“To me, the math in her content area could play an even bigger role for students,” Kelso said. “That’s a philosophical conversation we need to have.”

Kelso agrees with her teachers that elements of the law are unfair and she hopes to come up with breakdowns that remedy some of the problems. For her brand-new fourth grade math teacher, who will see state test scores from last year’s fourth graders in her evaluation, Kelso is planning to exclude internal growth scores from last year.

Instead, more emphasis will be put on how much the teacher is able to help her current students.

The evolution of the principal

For Kelso, the experience of overseeing the entire process, from designing the pies to observing the teachers, has made her wish for a rethinking of the role of the principal.

“Honestly I think there’s going to have to be some kind of change how administrations look,” Kelso said.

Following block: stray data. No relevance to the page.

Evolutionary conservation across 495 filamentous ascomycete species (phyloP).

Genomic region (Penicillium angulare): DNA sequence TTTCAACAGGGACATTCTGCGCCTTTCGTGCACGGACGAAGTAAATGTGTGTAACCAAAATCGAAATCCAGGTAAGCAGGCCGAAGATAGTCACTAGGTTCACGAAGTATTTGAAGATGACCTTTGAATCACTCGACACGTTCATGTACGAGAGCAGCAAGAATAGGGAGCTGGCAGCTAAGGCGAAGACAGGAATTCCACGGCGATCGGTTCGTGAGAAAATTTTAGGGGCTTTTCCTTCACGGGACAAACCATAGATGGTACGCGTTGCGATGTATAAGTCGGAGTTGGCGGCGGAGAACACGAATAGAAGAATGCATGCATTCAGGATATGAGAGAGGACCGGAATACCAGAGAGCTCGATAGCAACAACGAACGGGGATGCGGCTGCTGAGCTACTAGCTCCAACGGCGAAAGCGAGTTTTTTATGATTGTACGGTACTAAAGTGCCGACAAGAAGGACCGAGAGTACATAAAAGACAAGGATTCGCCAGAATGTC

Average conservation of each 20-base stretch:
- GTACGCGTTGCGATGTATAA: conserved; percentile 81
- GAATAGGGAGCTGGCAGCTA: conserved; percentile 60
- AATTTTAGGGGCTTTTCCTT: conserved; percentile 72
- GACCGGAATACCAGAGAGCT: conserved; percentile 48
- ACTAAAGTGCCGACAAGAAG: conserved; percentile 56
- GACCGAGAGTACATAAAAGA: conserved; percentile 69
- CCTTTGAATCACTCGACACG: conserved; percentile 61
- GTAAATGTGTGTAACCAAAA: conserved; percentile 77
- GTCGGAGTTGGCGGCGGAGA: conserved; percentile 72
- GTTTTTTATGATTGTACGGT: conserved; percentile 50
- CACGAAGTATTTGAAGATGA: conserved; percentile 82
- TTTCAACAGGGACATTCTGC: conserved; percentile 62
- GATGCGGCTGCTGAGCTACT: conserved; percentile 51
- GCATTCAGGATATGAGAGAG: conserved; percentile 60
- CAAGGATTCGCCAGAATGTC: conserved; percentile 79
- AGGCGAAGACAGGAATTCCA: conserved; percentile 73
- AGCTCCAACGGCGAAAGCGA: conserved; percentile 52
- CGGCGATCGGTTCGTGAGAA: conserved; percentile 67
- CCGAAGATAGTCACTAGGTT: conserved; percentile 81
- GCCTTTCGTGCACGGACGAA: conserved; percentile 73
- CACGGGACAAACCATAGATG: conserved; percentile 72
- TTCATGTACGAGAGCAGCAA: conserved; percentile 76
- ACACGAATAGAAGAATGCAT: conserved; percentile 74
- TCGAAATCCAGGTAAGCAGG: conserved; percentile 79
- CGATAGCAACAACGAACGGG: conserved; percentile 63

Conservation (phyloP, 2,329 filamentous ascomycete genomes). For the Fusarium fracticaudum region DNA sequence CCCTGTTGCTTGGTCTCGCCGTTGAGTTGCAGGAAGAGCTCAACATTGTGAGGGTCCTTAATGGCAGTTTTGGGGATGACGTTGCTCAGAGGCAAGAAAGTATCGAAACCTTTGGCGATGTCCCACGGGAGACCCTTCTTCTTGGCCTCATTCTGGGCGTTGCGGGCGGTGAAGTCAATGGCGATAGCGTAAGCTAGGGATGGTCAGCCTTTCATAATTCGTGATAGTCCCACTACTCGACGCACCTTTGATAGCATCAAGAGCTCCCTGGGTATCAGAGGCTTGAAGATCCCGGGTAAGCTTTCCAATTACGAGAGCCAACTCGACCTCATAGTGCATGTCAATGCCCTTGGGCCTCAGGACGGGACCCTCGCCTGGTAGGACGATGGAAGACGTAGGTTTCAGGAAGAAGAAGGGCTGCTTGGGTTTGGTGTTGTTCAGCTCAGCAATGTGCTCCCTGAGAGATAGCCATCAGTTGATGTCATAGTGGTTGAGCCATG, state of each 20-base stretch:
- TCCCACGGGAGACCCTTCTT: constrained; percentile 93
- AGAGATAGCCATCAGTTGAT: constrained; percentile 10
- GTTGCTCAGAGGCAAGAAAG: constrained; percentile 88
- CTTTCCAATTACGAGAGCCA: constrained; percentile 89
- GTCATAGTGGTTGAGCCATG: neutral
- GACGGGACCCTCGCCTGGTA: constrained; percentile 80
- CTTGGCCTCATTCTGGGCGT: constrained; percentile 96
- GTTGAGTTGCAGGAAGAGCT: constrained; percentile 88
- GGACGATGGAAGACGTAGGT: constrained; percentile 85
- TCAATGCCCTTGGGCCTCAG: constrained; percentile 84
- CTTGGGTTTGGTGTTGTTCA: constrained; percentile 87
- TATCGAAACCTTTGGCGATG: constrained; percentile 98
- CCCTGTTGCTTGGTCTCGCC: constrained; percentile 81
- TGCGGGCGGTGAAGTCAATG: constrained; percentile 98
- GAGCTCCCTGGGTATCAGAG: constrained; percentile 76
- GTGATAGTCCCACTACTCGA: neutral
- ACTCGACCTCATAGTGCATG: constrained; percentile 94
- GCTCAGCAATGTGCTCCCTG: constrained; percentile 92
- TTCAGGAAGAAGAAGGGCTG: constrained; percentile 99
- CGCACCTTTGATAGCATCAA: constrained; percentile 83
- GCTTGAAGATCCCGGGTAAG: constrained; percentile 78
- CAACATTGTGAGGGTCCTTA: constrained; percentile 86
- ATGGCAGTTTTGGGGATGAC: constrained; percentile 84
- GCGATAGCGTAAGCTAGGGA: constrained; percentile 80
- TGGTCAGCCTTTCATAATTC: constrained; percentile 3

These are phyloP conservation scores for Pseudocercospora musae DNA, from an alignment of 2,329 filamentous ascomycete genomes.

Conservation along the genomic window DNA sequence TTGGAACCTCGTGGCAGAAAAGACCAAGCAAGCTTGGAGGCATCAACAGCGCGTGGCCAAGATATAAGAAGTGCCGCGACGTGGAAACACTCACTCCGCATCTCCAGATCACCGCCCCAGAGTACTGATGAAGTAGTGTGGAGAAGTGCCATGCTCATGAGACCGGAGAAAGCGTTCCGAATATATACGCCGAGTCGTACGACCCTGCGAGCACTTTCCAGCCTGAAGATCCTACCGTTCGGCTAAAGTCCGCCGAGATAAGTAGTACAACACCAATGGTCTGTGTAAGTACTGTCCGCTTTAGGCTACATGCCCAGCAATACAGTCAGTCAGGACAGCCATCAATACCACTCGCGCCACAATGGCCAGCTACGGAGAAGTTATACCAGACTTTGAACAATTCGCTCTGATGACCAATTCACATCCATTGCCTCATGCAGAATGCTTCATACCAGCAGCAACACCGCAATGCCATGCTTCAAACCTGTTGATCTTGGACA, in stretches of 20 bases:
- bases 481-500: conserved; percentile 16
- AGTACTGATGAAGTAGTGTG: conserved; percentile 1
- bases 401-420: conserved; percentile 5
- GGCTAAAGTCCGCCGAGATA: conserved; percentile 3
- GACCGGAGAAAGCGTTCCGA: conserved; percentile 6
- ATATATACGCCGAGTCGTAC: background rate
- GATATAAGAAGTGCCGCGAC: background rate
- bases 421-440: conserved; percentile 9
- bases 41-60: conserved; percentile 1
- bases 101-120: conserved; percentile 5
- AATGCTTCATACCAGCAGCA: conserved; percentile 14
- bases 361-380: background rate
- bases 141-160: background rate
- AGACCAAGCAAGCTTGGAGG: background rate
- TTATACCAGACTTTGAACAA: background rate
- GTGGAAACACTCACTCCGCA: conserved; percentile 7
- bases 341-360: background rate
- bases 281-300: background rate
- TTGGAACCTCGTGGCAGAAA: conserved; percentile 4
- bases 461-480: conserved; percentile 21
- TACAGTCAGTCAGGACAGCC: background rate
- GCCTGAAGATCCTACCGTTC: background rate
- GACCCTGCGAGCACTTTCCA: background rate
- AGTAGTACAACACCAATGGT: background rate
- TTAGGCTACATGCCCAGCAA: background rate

Other San Luis Valley districts with more staff have parceled out the responsibility to more people.

“In one [San Luis Valley] district with a lot more resources, one person designed all the pies,” said Kelso. But here, she’s the one person responsible for coming up with a solution.

Kelso says she fears that the burden on small districts may ultimately prove to be too great.

“The only ones who are going to be successful are [districts] with assistant principals and other admins,” Kelso said. But she’s trying to figure out work arounds for her small district. One good first step, she said, was banding together with two other San Luis Valley districts to hire a consultant to train administrators on the evaluation process.